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Finding a way

Making Nicaraguan gallo pinto
By LINDSAY STERLING  |  July 1, 2009

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 BEAUTY FROM SACRIFICE Gallo pinto with crunchy cabbage, lime, salt, and sautéed bananas.

If it weren't for Nicaragua, Jenny Sanchez and her favorite dish, gallo pinto, wouldn't be here. She's a 75-year-old grandmother. She's short, has wavy dark hair, black eyes. She leans over slightly even when she's standing upright and has a stiff, belabored walk. She lives alone in a neighborhood of single-floor apartments. I met her at a food pantry where she gets coffee. After working as a licensed vocational nurse to support herself and her daughter, she is now retired, and her Social Security check doesn't quite cover everything.

We're in her dark, small kitchen, the curtains closed. Her apartment is simple, decorated with photos of her life as a young woman in Nicaragua and of her fully American daughter and granddaughters who now live in a house a couple towns over. As she squeezes lime juice over lacey thin ruffled cabbage, she tells me they don't have lemons in Nicaragua because it's too dry. And as she's sautéing bananas, she tells me she would use plantains in Nicaragua. "After the revolution, Sandinista destroy everything in my town. We have no good land for banana [anymore]."

Throughout our cooking session and talk over lunch, there is a lot of comparing here to there. "In Central America we don't have cheese processed, we have from da cow." At the market in Nicaragua, "everything is no pesticides. Naturelle." In Nicaragua, grandparents live in the same house with their children and grandchildren. I ask if she's upset she doesn't live with her daughter and granddaughter. "I'm not upset," she clarifies, "I'm here. I live the US way. In Nicaragua, it wouldn't be that way."

But while she longs for Nicaraguan pesticide-free mamón (a small, red hairy fruit known elsewhere as rambutan), jocotes (they're like plums), mango, and multi-generational households, Nicaragua wasn't all love and organic-goes-without-saying. She left on a plane to California in 1968 because she feared that she would be killed by the Sandinistas, a revolutionary group. She worked as a military nurse for their enemy. She tried to get her parents to come to the United States with her. "Better leave before revolution beginning," she explains. They stayed.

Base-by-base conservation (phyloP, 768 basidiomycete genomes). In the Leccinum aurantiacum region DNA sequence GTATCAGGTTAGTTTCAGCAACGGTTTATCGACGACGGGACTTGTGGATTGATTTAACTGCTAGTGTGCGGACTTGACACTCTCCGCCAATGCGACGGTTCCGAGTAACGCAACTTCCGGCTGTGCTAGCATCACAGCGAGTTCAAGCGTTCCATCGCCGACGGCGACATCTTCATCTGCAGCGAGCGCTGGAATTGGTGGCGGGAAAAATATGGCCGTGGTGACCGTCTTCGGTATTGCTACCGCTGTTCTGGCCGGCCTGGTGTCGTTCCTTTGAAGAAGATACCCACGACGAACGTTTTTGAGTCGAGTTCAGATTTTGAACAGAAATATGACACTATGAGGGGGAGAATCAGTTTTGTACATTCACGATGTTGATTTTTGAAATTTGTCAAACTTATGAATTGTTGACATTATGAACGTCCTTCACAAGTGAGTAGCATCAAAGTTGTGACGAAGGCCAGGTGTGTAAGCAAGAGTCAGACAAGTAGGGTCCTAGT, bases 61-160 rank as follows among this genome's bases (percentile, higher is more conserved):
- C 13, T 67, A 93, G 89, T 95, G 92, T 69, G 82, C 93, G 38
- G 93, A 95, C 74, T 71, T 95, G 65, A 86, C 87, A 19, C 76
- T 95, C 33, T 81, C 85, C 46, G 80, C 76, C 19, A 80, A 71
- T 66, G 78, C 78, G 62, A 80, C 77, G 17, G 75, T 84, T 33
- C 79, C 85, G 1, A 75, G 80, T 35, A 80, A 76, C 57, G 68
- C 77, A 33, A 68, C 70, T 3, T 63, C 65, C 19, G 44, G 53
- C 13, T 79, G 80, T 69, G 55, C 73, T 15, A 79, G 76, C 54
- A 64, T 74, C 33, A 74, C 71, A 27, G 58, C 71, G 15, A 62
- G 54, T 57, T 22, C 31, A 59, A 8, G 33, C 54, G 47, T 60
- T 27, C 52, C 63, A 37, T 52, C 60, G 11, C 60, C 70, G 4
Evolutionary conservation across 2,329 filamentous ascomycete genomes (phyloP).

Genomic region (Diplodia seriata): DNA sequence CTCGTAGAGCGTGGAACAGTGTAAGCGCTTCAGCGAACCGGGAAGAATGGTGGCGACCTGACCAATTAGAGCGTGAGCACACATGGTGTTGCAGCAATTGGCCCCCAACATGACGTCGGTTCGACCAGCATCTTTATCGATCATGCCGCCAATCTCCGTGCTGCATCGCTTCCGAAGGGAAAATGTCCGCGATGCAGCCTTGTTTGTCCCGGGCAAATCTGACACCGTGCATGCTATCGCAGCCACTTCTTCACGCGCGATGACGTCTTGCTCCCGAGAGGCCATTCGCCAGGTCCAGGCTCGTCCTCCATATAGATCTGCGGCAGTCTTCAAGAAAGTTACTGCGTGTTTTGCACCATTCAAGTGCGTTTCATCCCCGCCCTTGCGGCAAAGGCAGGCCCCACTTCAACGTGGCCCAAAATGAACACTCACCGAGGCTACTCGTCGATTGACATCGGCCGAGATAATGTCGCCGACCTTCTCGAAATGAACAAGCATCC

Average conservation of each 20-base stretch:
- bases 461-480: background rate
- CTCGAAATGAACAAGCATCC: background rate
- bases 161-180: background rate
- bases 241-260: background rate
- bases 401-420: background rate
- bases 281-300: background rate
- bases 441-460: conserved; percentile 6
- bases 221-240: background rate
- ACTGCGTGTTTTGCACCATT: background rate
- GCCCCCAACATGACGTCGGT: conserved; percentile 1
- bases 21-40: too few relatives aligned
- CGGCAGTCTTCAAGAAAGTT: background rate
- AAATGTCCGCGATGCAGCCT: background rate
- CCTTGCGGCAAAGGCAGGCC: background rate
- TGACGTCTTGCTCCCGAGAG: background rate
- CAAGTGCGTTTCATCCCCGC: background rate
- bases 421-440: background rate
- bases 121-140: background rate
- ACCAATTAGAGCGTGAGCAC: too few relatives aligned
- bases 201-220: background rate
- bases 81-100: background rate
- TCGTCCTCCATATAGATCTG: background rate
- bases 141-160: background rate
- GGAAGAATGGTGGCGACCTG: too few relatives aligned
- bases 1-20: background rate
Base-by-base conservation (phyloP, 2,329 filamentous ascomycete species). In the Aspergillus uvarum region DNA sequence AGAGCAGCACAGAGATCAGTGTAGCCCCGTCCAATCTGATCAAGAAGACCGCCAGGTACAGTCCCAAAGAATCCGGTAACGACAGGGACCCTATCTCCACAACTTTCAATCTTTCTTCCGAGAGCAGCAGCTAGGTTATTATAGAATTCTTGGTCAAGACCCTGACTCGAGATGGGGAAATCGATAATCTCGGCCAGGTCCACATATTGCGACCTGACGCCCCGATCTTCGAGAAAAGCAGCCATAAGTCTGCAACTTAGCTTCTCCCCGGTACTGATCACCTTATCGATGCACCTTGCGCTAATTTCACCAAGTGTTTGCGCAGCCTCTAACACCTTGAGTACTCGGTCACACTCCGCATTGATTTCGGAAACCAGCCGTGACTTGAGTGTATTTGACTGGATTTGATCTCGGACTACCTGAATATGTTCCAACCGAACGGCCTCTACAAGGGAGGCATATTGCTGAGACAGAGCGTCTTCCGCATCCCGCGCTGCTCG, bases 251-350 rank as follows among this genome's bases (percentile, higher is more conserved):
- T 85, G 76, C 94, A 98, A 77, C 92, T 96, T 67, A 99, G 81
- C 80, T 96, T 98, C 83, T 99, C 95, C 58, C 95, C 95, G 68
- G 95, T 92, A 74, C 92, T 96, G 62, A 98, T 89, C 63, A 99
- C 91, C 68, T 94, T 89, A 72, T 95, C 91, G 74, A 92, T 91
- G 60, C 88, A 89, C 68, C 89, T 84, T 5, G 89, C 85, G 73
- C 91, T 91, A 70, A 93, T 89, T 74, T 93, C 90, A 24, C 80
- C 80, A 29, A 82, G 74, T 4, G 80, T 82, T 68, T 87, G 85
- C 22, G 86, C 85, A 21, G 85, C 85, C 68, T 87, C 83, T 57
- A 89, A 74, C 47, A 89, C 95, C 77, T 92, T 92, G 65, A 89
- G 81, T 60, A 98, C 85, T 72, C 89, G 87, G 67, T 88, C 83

During the revolution, a helicopter landed on the roof of her parents' house. She says, "He [my father] protecting my mother. Sandinistas in the house. They killing my parents. 'We have to get our of here.' They running no shoes on. My father inserted a big nail and got infection in feet because no hospitals, no doctors, no alcohol." Her father lost his leg. Jenny sent blood from the United States. "He no die immediately. He die after that. Gangrene." Eventually, she explains. "They [the Sandinistas] took the money, they took the house. My three nieces, no shoes, no clothes ... The new president, Ortega, was trying to finish the revolution with a big party. But they have no house, all burning, no food. Every two weeks they give my mother one chicken to feed four people. They were starving." She sent money. She sent shoes.

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